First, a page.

Watering a Dead Tree

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The President of the European Commission Jean-Claude Juncker has now announced his plan to revive Europe’s ailing economy by splashing £250 billion on “investment”, but this will inevitably prove to be another exercise in futility and waste. The responsibility for stagnant growth in the Eurozone rests solely on the lap of Brussels.

When they conjured up the concept of the euro, was it not obvious imposing the same exchange rate on an ever increasing group of countries with very diverse economies would be a recipe for disaster?

The UKIP MEP Patrick O’Flynn was among the harshest critics of the plan, arguing “there is a fundamentally deflationary bias brought about by the euro across southern Europe.” The levels of unemployment in Spain, Portugal and Greece reflect this reality. There is no doubt making Germany and Greece share the same currency has proved to be a mistake of epic proportions. After the recession hit in 2008, Europe’s technocrats made a diagnosis and without any regard to the differing conditions in each Eurozone nation, prescribed the same medicine to all: austerity, and lots of it.  If southern Eurozone countries were allowed to have a depreciated national currency it would have encouraged the flow of investment.

O’Flynn went on to explain: “The brutal truth is you don’t have €315 billion to spend. You don’t have anything like it.” There is a huge question mark as to where over £200 billion will be found. €16 billion euros will be provided from the EU budget and €5 billion from the European Investment Bank. Juncker’s plan relies heavily on private investment and despite his best efforts investor confidence and trust in the Eurozone will hardly have changed so drastically. This is exacerbated by the European Central Bank financial stability review today, stating “Systemic stress among euro area banks and sovereigns declined further to levels last seen before the onset of the global financial crisis in 2007.”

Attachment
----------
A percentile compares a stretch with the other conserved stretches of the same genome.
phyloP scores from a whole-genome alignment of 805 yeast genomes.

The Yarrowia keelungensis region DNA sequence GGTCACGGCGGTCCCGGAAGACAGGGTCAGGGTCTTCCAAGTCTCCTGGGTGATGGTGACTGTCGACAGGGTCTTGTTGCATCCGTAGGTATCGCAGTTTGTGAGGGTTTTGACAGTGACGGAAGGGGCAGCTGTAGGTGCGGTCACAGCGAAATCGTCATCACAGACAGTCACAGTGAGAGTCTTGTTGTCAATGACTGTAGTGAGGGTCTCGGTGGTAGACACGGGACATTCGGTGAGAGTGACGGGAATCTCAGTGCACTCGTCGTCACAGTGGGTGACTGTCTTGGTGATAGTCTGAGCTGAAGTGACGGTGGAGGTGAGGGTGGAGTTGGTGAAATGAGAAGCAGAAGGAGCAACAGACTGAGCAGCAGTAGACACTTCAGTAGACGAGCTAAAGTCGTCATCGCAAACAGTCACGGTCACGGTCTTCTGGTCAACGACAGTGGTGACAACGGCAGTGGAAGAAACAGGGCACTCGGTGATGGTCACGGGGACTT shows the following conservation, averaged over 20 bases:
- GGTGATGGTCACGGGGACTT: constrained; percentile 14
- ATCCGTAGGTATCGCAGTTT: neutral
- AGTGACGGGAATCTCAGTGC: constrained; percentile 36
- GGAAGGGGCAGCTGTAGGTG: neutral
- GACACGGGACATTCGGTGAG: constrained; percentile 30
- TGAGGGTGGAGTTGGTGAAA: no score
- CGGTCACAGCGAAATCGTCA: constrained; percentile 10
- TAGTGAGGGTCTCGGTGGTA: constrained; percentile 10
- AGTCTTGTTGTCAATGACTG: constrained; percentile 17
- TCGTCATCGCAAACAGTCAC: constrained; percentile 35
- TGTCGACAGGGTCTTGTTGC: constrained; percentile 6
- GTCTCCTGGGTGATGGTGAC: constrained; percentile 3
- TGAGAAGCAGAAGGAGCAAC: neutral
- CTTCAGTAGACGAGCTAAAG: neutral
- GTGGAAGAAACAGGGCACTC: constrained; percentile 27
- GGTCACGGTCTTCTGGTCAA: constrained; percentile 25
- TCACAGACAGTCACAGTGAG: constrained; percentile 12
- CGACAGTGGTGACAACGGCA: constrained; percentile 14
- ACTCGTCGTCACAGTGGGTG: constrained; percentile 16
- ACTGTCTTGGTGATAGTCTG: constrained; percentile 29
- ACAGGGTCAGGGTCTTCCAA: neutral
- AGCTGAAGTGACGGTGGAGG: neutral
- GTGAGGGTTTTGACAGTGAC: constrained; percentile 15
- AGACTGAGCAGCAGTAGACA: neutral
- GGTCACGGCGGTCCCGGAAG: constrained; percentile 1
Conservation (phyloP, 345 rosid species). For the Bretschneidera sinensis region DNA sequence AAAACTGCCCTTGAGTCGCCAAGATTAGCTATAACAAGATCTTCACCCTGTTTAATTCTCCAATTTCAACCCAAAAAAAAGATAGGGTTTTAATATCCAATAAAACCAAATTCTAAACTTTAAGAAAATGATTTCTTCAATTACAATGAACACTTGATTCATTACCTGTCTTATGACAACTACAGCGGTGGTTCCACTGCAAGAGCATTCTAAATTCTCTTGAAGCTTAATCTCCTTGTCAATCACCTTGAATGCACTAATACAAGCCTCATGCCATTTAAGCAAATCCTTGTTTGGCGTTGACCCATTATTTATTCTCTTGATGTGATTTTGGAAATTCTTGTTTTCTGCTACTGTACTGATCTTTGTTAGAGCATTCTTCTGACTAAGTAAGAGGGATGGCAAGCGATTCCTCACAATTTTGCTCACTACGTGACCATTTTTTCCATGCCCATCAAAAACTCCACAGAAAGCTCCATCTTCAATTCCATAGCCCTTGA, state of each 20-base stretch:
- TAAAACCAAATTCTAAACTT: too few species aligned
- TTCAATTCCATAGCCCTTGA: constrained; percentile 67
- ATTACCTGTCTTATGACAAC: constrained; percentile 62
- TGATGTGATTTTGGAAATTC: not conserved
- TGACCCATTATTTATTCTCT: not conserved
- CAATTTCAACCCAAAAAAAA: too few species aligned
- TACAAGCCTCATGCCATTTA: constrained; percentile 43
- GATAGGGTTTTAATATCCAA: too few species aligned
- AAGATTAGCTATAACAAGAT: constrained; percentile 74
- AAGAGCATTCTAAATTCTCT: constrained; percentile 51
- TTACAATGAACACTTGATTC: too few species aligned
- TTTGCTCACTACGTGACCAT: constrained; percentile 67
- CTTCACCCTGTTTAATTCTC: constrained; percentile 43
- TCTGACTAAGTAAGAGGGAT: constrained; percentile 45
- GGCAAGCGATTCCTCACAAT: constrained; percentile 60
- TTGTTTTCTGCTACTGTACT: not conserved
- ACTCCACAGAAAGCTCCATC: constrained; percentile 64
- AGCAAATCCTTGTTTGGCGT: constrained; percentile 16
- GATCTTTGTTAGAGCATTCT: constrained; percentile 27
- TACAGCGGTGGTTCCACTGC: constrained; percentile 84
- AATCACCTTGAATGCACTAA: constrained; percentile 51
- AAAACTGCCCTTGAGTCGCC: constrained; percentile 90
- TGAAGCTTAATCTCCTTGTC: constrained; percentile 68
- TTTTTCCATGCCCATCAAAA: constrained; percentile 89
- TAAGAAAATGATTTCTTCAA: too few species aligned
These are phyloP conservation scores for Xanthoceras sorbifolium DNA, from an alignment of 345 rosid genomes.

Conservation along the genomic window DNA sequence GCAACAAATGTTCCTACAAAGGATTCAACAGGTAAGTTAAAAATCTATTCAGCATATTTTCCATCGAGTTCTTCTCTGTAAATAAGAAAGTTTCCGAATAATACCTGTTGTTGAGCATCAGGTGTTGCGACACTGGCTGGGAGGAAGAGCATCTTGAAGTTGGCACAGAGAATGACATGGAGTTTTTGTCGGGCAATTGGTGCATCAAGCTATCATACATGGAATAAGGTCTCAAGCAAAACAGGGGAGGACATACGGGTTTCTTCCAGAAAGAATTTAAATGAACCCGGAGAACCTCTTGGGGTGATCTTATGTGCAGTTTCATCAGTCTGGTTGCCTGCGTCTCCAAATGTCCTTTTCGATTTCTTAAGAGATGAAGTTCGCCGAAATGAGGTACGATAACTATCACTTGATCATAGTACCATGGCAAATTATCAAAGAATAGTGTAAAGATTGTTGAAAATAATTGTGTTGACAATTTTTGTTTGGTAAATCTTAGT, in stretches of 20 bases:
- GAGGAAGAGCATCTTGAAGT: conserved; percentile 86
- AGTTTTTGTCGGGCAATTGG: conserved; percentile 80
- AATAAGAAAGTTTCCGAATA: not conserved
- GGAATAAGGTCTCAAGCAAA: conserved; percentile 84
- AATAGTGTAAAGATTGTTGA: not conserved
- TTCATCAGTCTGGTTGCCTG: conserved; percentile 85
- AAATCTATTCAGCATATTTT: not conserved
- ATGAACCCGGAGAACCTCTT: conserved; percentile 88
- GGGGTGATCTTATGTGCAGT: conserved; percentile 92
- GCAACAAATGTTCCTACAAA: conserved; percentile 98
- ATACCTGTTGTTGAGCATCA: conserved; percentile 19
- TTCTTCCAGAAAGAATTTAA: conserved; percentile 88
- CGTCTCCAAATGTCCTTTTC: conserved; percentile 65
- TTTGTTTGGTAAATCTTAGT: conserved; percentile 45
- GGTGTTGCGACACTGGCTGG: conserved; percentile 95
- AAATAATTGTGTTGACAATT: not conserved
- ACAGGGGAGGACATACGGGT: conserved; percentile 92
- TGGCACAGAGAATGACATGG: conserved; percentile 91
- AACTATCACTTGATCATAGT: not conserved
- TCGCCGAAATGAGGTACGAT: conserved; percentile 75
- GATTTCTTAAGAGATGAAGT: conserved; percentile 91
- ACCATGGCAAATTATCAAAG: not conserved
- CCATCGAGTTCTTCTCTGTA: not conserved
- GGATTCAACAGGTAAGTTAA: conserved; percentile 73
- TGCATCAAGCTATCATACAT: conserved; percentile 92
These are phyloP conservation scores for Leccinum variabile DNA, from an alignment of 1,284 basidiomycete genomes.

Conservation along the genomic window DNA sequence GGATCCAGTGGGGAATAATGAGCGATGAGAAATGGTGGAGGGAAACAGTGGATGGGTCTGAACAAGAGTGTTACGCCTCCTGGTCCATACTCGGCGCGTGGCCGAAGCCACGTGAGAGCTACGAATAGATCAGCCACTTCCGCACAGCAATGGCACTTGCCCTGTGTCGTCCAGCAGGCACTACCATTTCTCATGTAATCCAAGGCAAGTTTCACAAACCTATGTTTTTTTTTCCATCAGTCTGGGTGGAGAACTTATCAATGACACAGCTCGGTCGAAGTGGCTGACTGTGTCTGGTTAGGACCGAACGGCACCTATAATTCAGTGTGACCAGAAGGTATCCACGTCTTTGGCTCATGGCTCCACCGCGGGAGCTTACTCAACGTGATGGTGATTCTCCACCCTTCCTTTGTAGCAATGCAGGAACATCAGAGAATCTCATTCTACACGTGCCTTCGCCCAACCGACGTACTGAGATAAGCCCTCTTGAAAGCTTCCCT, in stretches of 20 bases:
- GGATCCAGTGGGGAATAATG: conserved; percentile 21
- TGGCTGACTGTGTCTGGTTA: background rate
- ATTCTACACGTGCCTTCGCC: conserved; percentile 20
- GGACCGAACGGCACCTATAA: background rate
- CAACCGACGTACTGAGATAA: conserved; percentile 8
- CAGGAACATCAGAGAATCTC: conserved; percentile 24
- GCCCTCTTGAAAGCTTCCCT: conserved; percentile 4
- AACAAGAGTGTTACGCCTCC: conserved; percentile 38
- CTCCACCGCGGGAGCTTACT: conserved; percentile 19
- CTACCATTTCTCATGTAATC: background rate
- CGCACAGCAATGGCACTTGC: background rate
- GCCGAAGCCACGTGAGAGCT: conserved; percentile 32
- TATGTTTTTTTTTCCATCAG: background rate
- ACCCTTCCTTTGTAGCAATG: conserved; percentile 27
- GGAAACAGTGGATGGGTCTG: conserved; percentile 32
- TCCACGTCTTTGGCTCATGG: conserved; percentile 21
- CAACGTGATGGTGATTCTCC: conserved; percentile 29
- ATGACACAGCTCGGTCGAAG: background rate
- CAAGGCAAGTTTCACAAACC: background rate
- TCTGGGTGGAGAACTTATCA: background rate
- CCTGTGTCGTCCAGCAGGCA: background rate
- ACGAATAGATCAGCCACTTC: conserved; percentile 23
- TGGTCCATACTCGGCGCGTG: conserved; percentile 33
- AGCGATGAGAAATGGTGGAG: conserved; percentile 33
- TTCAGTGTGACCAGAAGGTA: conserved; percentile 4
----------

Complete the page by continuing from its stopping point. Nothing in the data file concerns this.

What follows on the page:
Juncker described his plan as a ‘watering can’ to deliver growth, an analogy taken up by the Tory MEP Syed Kamal who also objected strongly to the plans, saying: “How do we make sure it is a watering can that stimulates growth? How do we make sure that it is not a government flood that washes away private investment? How do we make sure that it is not a private irrigation system that is never turned on? What we need are detailed answers to some of our questions.

Juncker might be providing a ‘watering can’ to nourish the economy, but it is a fruitless task if the soil is barren and the tree already dead. As O’Flynn also commented “The euro is what motor traders in my country would call a lemon, it should be scrapped”.

The Pope warned the European Parliament of such an approach stating that “unity doesn’t mean uniformity of political, economic and cultural life or of ways of thinking” instead stressing the European Union would be “more united when each of its members is free to be fully himself or herself without fear”.

This one-size-fits-all approach is characteristic of EU policy, but so is the denial of Europe’s leaders. The reason for lacklustre levels of investment in Europe is that it is being driven away to more competitive markets by the mountain ranges of regulation mass-produced in Brussels.

Six years on from the 2008 recession Europe’s economy is still on its knees, but the political classes have learned nothing from their self-inflicted folly. If your house has been burned down, the last thing to do is to mistake the arsonists for firemen. The most pragmatic thing to do is to Get Britain Out.


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